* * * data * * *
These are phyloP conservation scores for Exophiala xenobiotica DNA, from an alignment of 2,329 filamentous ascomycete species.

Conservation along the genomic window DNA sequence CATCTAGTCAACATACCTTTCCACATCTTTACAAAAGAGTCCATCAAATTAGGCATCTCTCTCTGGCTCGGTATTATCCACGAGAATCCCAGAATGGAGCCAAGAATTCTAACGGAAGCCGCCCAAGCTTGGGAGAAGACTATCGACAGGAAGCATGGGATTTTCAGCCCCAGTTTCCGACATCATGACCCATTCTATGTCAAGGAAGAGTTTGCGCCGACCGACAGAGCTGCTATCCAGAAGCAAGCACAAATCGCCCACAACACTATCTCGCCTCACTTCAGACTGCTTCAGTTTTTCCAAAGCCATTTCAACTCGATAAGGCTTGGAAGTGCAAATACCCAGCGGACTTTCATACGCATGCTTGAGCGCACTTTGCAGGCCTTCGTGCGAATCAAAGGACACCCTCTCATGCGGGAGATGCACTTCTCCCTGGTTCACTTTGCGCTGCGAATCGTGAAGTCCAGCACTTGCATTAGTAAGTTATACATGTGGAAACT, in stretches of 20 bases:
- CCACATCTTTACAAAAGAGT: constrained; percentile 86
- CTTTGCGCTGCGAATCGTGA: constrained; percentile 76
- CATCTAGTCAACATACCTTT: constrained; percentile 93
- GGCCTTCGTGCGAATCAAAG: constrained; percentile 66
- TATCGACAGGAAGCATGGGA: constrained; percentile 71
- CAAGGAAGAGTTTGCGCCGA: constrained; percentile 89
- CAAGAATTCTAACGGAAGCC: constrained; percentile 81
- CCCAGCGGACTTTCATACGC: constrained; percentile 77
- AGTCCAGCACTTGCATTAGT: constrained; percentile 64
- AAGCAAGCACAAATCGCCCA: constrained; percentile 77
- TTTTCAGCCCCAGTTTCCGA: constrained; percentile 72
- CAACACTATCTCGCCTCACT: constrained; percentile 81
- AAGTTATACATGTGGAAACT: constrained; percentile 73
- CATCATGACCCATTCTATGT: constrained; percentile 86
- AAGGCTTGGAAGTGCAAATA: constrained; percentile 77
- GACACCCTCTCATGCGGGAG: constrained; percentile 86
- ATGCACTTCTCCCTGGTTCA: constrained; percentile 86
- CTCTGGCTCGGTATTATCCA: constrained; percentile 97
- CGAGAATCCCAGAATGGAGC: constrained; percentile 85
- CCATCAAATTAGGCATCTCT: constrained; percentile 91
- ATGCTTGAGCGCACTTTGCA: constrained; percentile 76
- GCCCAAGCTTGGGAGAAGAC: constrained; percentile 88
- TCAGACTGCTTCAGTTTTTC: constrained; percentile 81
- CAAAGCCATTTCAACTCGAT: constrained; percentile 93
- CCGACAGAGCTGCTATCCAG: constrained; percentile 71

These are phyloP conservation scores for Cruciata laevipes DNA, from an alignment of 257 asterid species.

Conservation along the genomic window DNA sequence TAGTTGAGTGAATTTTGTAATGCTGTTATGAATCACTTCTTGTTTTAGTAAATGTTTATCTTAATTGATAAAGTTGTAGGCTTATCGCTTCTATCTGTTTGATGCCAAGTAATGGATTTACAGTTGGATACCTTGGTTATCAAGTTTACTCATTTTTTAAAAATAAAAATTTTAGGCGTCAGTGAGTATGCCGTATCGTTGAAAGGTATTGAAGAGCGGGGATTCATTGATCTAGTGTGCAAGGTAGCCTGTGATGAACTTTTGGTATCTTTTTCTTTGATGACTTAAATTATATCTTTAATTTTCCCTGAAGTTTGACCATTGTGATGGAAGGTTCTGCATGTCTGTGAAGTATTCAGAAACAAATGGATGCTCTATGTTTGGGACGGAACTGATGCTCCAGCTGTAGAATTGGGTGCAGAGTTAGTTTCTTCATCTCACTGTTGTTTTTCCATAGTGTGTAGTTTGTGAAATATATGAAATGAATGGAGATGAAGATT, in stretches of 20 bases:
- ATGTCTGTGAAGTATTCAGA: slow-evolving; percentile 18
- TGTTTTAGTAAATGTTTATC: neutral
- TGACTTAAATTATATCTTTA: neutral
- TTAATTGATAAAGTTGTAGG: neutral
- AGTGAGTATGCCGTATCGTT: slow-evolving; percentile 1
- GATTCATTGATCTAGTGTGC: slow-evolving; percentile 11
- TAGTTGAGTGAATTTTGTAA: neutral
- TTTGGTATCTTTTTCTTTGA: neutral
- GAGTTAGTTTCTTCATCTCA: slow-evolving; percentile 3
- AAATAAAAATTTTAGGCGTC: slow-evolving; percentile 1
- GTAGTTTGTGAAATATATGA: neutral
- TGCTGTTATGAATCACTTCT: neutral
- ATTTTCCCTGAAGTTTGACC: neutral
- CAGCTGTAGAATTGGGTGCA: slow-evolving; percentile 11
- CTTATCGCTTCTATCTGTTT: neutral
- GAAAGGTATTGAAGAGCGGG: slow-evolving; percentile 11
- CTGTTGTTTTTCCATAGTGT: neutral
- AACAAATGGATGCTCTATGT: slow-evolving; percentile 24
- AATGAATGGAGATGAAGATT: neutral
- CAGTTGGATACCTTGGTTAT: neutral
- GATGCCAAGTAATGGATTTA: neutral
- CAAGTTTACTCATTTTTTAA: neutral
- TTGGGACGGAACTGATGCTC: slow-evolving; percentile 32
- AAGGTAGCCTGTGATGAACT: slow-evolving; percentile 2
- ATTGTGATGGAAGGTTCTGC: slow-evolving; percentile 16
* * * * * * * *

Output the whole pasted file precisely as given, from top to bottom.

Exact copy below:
These are phyloP conservation scores for Exophiala xenobiotica DNA, from an alignment of 2,329 filamentous ascomycete species.

Conservation along the genomic window DNA sequence CATCTAGTCAACATACCTTTCCACATCTTTACAAAAGAGTCCATCAAATTAGGCATCTCTCTCTGGCTCGGTATTATCCACGAGAATCCCAGAATGGAGCCAAGAATTCTAACGGAAGCCGCCCAAGCTTGGGAGAAGACTATCGACAGGAAGCATGGGATTTTCAGCCCCAGTTTCCGACATCATGACCCATTCTATGTCAAGGAAGAGTTTGCGCCGACCGACAGAGCTGCTATCCAGAAGCAAGCACAAATCGCCCACAACACTATCTCGCCTCACTTCAGACTGCTTCAGTTTTTCCAAAGCCATTTCAACTCGATAAGGCTTGGAAGTGCAAATACCCAGCGGACTTTCATACGCATGCTTGAGCGCACTTTGCAGGCCTTCGTGCGAATCAAAGGACACCCTCTCATGCGGGAGATGCACTTCTCCCTGGTTCACTTTGCGCTGCGAATCGTGAAGTCCAGCACTTGCATTAGTAAGTTATACATGTGGAAACT, in stretches of 20 bases:
- CCACATCTTTACAAAAGAGT: constrained; percentile 86
- CTTTGCGCTGCGAATCGTGA: constrained; percentile 76
- CATCTAGTCAACATACCTTT: constrained; percentile 93
- GGCCTTCGTGCGAATCAAAG: constrained; percentile 66
- TATCGACAGGAAGCATGGGA: constrained; percentile 71
- CAAGGAAGAGTTTGCGCCGA: constrained; percentile 89
- CAAGAATTCTAACGGAAGCC: constrained; percentile 81
- CCCAGCGGACTTTCATACGC: constrained; percentile 77
- AGTCCAGCACTTGCATTAGT: constrained; percentile 64
- AAGCAAGCACAAATCGCCCA: constrained; percentile 77
- TTTTCAGCCCCAGTTTCCGA: constrained; percentile 72
- CAACACTATCTCGCCTCACT: constrained; percentile 81
- AAGTTATACATGTGGAAACT: constrained; percentile 73
- CATCATGACCCATTCTATGT: constrained; percentile 86
- AAGGCTTGGAAGTGCAAATA: constrained; percentile 77
- GACACCCTCTCATGCGGGAG: constrained; percentile 86
- ATGCACTTCTCCCTGGTTCA: constrained; percentile 86
- CTCTGGCTCGGTATTATCCA: constrained; percentile 97
- CGAGAATCCCAGAATGGAGC: constrained; percentile 85
- CCATCAAATTAGGCATCTCT: constrained; percentile 91
- ATGCTTGAGCGCACTTTGCA: constrained; percentile 76
- GCCCAAGCTTGGGAGAAGAC: constrained; percentile 88
- TCAGACTGCTTCAGTTTTTC: constrained; percentile 81
- CAAAGCCATTTCAACTCGAT: constrained; percentile 93
- CCGACAGAGCTGCTATCCAG: constrained; percentile 71

These are phyloP conservation scores for Cruciata laevipes DNA, from an alignment of 257 asterid species.

Conservation along the genomic window DNA sequence TAGTTGAGTGAATTTTGTAATGCTGTTATGAATCACTTCTTGTTTTAGTAAATGTTTATCTTAATTGATAAAGTTGTAGGCTTATCGCTTCTATCTGTTTGATGCCAAGTAATGGATTTACAGTTGGATACCTTGGTTATCAAGTTTACTCATTTTTTAAAAATAAAAATTTTAGGCGTCAGTGAGTATGCCGTATCGTTGAAAGGTATTGAAGAGCGGGGATTCATTGATCTAGTGTGCAAGGTAGCCTGTGATGAACTTTTGGTATCTTTTTCTTTGATGACTTAAATTATATCTTTAATTTTCCCTGAAGTTTGACCATTGTGATGGAAGGTTCTGCATGTCTGTGAAGTATTCAGAAACAAATGGATGCTCTATGTTTGGGACGGAACTGATGCTCCAGCTGTAGAATTGGGTGCAGAGTTAGTTTCTTCATCTCACTGTTGTTTTTCCATAGTGTGTAGTTTGTGAAATATATGAAATGAATGGAGATGAAGATT, in stretches of 20 bases:
- ATGTCTGTGAAGTATTCAGA: slow-evolving; percentile 18
- TGTTTTAGTAAATGTTTATC: neutral
- TGACTTAAATTATATCTTTA: neutral
- TTAATTGATAAAGTTGTAGG: neutral
- AGTGAGTATGCCGTATCGTT: slow-evolving; percentile 1
- GATTCATTGATCTAGTGTGC: slow-evolving; percentile 11
- TAGTTGAGTGAATTTTGTAA: neutral
- TTTGGTATCTTTTTCTTTGA: neutral
- GAGTTAGTTTCTTCATCTCA: slow-evolving; percentile 3
- AAATAAAAATTTTAGGCGTC: slow-evolving; percentile 1
- GTAGTTTGTGAAATATATGA: neutral
- TGCTGTTATGAATCACTTCT: neutral
- ATTTTCCCTGAAGTTTGACC: neutral
- CAGCTGTAGAATTGGGTGCA: slow-evolving; percentile 11
- CTTATCGCTTCTATCTGTTT: neutral
- GAAAGGTATTGAAGAGCGGG: slow-evolving; percentile 11
- CTGTTGTTTTTCCATAGTGT: neutral
- AACAAATGGATGCTCTATGT: slow-evolving; percentile 24
- AATGAATGGAGATGAAGATT: neutral
- CAGTTGGATACCTTGGTTAT: neutral
- GATGCCAAGTAATGGATTTA: neutral
- CAAGTTTACTCATTTTTTAA: neutral
- TTGGGACGGAACTGATGCTC: slow-evolving; percentile 32
- AAGGTAGCCTGTGATGAACT: slow-evolving; percentile 2
- ATTGTGATGGAAGGTTCTGC: slow-evolving; percentile 16